Lessons from the rise of Milo Yiannopoulos

In fact, if progressives need a reminder of how many people they have alienated in recent years, they only need to revisit the rise of Milo Yiannopoulos. Milo’s star may have come and gone, but have progressives learned their lesson? I mean, even if you throw a lot of money behind something, it’s not bound to be a success. But Milo was, at least for some time, a success by any metric. It means that, what he offered connected with people in some way.

So, what did Milo have to offer? You mean, people actually supported that? A few probably did. But for many people, the value of Milo was that he represented a push back against progressives, with their increasingly outrageous demands. Without the hardline progressive wave of the late Obama era, I doubt that Milo would have been as successful.

Now, I am not saying that progressives are bad. Safe speech is certainly bad, but not all progressive ideas are bad. Putting the merits of each issue aside, what I want to illustrate is that, the capacity of acceptance of change is limited, and people feel threatened about further change soon enough. We are all, to some extent, reactionary against change, and this is an in-built mechanism to prevent dangerous change from taking place. To prevent the rise of more Stalins and Pol Pots. It’s a good thing, actually. That’s why there’s nothing wrong with being conservative, as long as one is still open to considering new ideas.

Studies have often found that conservatives are generally more prone to fear, and hence more prone to push back against change. But when change goes too far, too quickly, even people who are usually liberal become reactionary, and become part of the push back. While I disagree with Milo’s fans that he was an important part of Trump’s election, I do believe that he rode the same wave of push back as Trump, to their respective successes. The truth is, many moderate liberals became Milo fans, and many moderate liberals voted for Trump. Without these liberals neither would have gotten to where they are.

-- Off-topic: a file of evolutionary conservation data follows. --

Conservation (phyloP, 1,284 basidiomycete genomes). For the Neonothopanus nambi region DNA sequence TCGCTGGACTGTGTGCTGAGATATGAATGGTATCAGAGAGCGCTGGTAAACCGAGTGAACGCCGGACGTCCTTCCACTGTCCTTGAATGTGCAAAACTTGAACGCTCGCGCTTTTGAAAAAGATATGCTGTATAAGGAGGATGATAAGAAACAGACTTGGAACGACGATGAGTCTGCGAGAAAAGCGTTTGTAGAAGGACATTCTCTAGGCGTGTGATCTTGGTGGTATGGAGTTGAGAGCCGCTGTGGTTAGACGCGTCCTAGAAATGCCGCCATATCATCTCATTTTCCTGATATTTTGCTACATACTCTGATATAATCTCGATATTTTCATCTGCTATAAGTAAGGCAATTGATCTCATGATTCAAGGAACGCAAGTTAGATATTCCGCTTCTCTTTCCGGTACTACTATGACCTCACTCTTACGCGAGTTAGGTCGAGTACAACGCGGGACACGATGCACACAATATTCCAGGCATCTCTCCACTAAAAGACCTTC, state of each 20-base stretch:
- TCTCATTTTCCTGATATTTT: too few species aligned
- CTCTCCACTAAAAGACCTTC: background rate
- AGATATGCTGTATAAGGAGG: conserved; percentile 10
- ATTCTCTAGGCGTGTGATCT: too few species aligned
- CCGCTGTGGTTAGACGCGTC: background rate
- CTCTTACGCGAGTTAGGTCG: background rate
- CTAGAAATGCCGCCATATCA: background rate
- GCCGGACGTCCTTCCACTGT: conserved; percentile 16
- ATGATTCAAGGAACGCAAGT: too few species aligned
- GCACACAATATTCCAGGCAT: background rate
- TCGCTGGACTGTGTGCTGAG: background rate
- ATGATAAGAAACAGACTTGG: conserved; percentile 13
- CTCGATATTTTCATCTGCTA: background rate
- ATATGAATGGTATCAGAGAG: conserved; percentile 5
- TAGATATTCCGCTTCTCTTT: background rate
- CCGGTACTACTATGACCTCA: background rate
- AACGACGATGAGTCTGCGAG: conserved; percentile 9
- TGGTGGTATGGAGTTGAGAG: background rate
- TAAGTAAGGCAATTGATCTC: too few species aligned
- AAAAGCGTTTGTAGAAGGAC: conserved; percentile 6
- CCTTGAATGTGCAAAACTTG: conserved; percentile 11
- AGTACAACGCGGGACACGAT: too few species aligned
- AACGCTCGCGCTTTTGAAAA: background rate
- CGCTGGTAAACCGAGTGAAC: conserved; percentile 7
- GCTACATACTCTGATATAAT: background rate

Will Generation Z save us?

I mean, every generation likes to diss the next one, right? But today, I’m going to break this bad habit, and try to look at Gen Z in a positive light. Because, let’s face it, us Millennials haven’t done a good job of healing society. It’s sad, but true.

Cameron Kasky is already a controversial figure at just 17. As a prominent gun control advocate, Kasky has come into conflict with many conservatives. And, as he admits it now, he used to handle his political opponents in quite an immature way, trying to own them, trying to make them look bad. I think Kasky’s previous behaviour is simply a reflection of the sorry state of our political scene right now. I mean, teenagers generally learn from what is in their environment, and if the top YouTube political videos are all about owning so and so, that’s what they are going to learn. It’s always the adults’ fault.

Luckily, Kasky has matured quickly, and now has a more healthy way of looking at politics. And he thinks that his generation is perhaps moving in that direction too. I don’t know if I can share Kasky’s optimism just yet. But I think he might be onto something here. Coming of age in a fractured political landscape featuring as many as 30 distinct political tribes, it would be just natural if Gen Z are truly curious to find out more about everybody around them. I mean, when we older Millennials came of age, it was just plain-old conservatives and liberals; George Bush or John Kerry. My point is, it was a simple choice, and there was not much to be curious about. We didn’t have something as interesting as the Intellectual Dark Web, for example; and we didn’t have shows like The Rubin Report. All this is perhaps making Gen Z truly wanting to take part in a meaningful political conversation.

Of course, it’s still early days to say that this is definitely going to be the future. It is up to us, all of us, to help make or break the future. And I believe we, as responsible adults, can help put an end to the stupid culture wars, and instead start reaching out for meaningful conversations. Because our future depends on it.


TaraElla is a singer-songwriter, independent journalist and author, who is passionate about free speech, liberty and equality. She is the author of the Moral Libertarian Horizon books, which focus on developing a moral case for freedom-based politics in the 21st century.